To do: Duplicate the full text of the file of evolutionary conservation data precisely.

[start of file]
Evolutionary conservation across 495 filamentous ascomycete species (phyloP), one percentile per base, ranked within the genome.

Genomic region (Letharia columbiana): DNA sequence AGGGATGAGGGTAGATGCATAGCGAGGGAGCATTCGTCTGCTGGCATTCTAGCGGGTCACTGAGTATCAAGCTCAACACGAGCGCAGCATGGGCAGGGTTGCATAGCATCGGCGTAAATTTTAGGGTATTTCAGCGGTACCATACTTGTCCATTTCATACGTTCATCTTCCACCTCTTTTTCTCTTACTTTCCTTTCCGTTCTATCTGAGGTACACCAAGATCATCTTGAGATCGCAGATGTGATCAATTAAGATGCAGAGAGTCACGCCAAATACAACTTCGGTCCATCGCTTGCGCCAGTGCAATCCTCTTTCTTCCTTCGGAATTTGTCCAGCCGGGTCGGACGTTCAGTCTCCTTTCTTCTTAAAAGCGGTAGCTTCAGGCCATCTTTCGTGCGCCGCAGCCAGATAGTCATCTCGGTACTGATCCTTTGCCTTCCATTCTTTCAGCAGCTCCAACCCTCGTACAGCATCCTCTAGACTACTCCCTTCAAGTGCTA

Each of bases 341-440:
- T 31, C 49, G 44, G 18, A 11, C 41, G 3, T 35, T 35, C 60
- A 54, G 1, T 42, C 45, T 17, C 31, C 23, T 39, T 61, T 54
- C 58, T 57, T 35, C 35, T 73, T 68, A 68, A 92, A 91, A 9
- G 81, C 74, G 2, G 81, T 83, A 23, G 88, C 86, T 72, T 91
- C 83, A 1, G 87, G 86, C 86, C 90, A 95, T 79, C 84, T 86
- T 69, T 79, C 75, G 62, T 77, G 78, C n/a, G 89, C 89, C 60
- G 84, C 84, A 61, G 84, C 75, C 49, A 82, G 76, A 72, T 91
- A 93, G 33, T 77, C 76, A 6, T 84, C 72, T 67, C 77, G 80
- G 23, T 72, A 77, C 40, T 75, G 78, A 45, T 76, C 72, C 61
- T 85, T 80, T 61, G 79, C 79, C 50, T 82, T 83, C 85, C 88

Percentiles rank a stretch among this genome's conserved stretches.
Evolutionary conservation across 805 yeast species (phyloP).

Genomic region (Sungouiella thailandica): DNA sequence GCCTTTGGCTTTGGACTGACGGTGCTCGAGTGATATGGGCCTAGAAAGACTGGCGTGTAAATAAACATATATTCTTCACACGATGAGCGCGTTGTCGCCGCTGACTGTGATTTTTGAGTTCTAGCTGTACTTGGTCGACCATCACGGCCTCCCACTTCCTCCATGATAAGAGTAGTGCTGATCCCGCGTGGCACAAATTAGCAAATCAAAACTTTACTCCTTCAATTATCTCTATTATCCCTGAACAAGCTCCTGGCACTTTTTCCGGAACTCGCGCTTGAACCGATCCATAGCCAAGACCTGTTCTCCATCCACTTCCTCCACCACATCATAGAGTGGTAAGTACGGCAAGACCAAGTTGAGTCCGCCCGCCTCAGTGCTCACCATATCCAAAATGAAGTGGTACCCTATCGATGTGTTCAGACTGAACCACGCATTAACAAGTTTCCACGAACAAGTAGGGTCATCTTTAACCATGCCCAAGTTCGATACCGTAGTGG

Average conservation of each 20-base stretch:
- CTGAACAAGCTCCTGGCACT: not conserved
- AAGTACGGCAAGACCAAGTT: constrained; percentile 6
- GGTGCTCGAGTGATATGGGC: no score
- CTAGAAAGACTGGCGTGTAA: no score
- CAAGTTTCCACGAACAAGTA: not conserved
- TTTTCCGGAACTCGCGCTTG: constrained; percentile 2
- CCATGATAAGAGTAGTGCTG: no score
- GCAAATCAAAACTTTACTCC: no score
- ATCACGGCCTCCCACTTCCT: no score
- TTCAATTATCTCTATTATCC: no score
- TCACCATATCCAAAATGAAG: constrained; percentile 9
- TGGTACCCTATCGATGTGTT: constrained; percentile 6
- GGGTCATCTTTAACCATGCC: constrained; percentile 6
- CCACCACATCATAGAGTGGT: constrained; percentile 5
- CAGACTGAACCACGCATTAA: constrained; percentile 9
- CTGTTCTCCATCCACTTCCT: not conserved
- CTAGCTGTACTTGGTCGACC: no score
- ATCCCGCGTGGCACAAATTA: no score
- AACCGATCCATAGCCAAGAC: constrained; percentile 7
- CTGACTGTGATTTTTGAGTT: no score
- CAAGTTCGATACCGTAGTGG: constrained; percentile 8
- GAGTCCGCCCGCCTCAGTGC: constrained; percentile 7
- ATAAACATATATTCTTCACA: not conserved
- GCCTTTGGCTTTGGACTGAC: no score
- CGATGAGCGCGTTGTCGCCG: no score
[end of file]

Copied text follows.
Evolutionary conservation across 495 filamentous ascomycete species (phyloP), one percentile per base, ranked within the genome.

Genomic region (Letharia columbiana): DNA sequence AGGGATGAGGGTAGATGCATAGCGAGGGAGCATTCGTCTGCTGGCATTCTAGCGGGTCACTGAGTATCAAGCTCAACACGAGCGCAGCATGGGCAGGGTTGCATAGCATCGGCGTAAATTTTAGGGTATTTCAGCGGTACCATACTTGTCCATTTCATACGTTCATCTTCCACCTCTTTTTCTCTTACTTTCCTTTCCGTTCTATCTGAGGTACACCAAGATCATCTTGAGATCGCAGATGTGATCAATTAAGATGCAGAGAGTCACGCCAAATACAACTTCGGTCCATCGCTTGCGCCAGTGCAATCCTCTTTCTTCCTTCGGAATTTGTCCAGCCGGGTCGGACGTTCAGTCTCCTTTCTTCTTAAAAGCGGTAGCTTCAGGCCATCTTTCGTGCGCCGCAGCCAGATAGTCATCTCGGTACTGATCCTTTGCCTTCCATTCTTTCAGCAGCTCCAACCCTCGTACAGCATCCTCTAGACTACTCCCTTCAAGTGCTA

Each of bases 341-440:
- T 31, C 49, G 44, G 18, A 11, C 41, G 3, T 35, T 35, C 60
- A 54, G 1, T 42, C 45, T 17, C 31, C 23, T 39, T 61, T 54
- C 58, T 57, T 35, C 35, T 73, T 68, A 68, A 92, A 91, A 9
- G 81, C 74, G 2, G 81, T 83, A 23, G 88, C 86, T 72, T 91
- C 83, A 1, G 87, G 86, C 86, C 90, A 95, T 79, C 84, T 86
- T 69, T 79, C 75, G 62, T 77, G 78, C n/a, G 89, C 89, C 60
- G 84, C 84, A 61, G 84, C 75, C 49, A 82, G 76, A 72, T 91
- A 93, G 33, T 77, C 76, A 6, T 84, C 72, T 67, C 77, G 80
- G 23, T 72, A 77, C 40, T 75, G 78, A 45, T 76, C 72, C 61
- T 85, T 80, T 61, G 79, C 79, C 50, T 82, T 83, C 85, C 88

Percentiles rank a stretch among this genome's conserved stretches.
Evolutionary conservation across 805 yeast species (phyloP).

Genomic region (Sungouiella thailandica): DNA sequence GCCTTTGGCTTTGGACTGACGGTGCTCGAGTGATATGGGCCTAGAAAGACTGGCGTGTAAATAAACATATATTCTTCACACGATGAGCGCGTTGTCGCCGCTGACTGTGATTTTTGAGTTCTAGCTGTACTTGGTCGACCATCACGGCCTCCCACTTCCTCCATGATAAGAGTAGTGCTGATCCCGCGTGGCACAAATTAGCAAATCAAAACTTTACTCCTTCAATTATCTCTATTATCCCTGAACAAGCTCCTGGCACTTTTTCCGGAACTCGCGCTTGAACCGATCCATAGCCAAGACCTGTTCTCCATCCACTTCCTCCACCACATCATAGAGTGGTAAGTACGGCAAGACCAAGTTGAGTCCGCCCGCCTCAGTGCTCACCATATCCAAAATGAAGTGGTACCCTATCGATGTGTTCAGACTGAACCACGCATTAACAAGTTTCCACGAACAAGTAGGGTCATCTTTAACCATGCCCAAGTTCGATACCGTAGTGG

Average conservation of each 20-base stretch:
- CTGAACAAGCTCCTGGCACT: not conserved
- AAGTACGGCAAGACCAAGTT: constrained; percentile 6
- GGTGCTCGAGTGATATGGGC: no score
- CTAGAAAGACTGGCGTGTAA: no score
- CAAGTTTCCACGAACAAGTA: not conserved
- TTTTCCGGAACTCGCGCTTG: constrained; percentile 2
- CCATGATAAGAGTAGTGCTG: no score
- GCAAATCAAAACTTTACTCC: no score
- ATCACGGCCTCCCACTTCCT: no score
- TTCAATTATCTCTATTATCC: no score
- TCACCATATCCAAAATGAAG: constrained; percentile 9
- TGGTACCCTATCGATGTGTT: constrained; percentile 6
- GGGTCATCTTTAACCATGCC: constrained; percentile 6
- CCACCACATCATAGAGTGGT: constrained; percentile 5
- CAGACTGAACCACGCATTAA: constrained; percentile 9
- CTGTTCTCCATCCACTTCCT: not conserved
- CTAGCTGTACTTGGTCGACC: no score
- ATCCCGCGTGGCACAAATTA: no score
- AACCGATCCATAGCCAAGAC: constrained; percentile 7
- CTGACTGTGATTTTTGAGTT: no score
- CAAGTTCGATACCGTAGTGG: constrained; percentile 8
- GAGTCCGCCCGCCTCAGTGC: constrained; percentile 7
- ATAAACATATATTCTTCACA: not conserved
- GCCTTTGGCTTTGGACTGAC: no score
- CGATGAGCGCGTTGTCGCCG: no score